I’m writing this post as we’re leaving Omaha Beach, and my thoughts and feelings on the beach are all in a jumble. Part of the reason for this blog post is to sort out what I’m thinking on the beach. I walked to the edge of the beach where the English Channel was smoothing out the sands, and I looked up at the land before me, trying to envision being a soldier on June 6th, 1944. In my mind’s eye the restaurants, villas, and ice cream parlors were replaced with German pill boxes, and machine guns with armor piercing rounds were waiting to rip me to pieces. I wondered, as we all did, if I would have been brave enough to run the few hundred yards from the water’s edge to the cliff’s looming in the distance. It’s a difficult question to answer, and I think those soldiers almost eighty years ago were wondering the same thing, “am I brave enough?”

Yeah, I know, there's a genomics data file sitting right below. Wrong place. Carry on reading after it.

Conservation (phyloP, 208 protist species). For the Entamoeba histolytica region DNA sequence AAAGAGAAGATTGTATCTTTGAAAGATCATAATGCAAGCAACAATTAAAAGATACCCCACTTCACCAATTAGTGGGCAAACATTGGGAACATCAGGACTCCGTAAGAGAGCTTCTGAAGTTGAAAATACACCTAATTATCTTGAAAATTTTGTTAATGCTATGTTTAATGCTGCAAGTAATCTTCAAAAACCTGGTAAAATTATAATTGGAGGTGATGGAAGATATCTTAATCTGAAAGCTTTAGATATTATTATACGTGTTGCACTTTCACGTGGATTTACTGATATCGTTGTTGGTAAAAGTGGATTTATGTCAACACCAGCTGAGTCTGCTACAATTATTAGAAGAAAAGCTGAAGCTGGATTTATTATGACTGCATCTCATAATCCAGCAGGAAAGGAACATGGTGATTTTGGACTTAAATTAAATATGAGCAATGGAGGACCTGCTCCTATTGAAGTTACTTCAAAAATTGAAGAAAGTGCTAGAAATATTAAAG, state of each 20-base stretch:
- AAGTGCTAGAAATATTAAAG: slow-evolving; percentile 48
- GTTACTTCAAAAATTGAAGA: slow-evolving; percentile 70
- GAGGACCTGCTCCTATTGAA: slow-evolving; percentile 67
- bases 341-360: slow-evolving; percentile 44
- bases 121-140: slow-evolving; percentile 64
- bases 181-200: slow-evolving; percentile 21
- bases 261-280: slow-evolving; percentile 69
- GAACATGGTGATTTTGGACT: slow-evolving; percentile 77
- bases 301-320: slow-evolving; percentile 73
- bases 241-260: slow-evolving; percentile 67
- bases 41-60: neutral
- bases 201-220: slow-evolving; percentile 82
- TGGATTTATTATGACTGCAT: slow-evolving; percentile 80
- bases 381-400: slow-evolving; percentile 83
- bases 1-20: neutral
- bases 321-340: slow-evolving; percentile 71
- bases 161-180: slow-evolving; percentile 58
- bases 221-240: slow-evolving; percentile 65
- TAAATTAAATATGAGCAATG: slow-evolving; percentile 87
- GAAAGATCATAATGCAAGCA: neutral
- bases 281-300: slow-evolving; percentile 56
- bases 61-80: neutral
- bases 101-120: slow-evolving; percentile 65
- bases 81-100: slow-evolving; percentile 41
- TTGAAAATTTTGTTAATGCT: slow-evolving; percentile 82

Before leaving the beach Professor Steigerwald asked us what we thought of the beach becoming a vacation destination. Along the beach front were large houses and restaurants, and children played along the beach and built sand castles. Some thought it disrespectful, but I thought it was fitting. While the beach was once a graveyard, it is also a place of liberation. The soldiers who stormed the beaches of Normandy on D-Day did not give the ultimate sacrifice just so no one could enjoy their liberation. The beaches of Normandy should be a place for remembrance, but also a place of joy. As I’m writing this, I think again of what the soldiers of D-Day were thinking. If they thought they would be brave enough to run across that beach. I wonder if they found strength in the fact that they were there to liberate, and that if they died then that sacrifice would be worth it for those who came after D-Day would be free.

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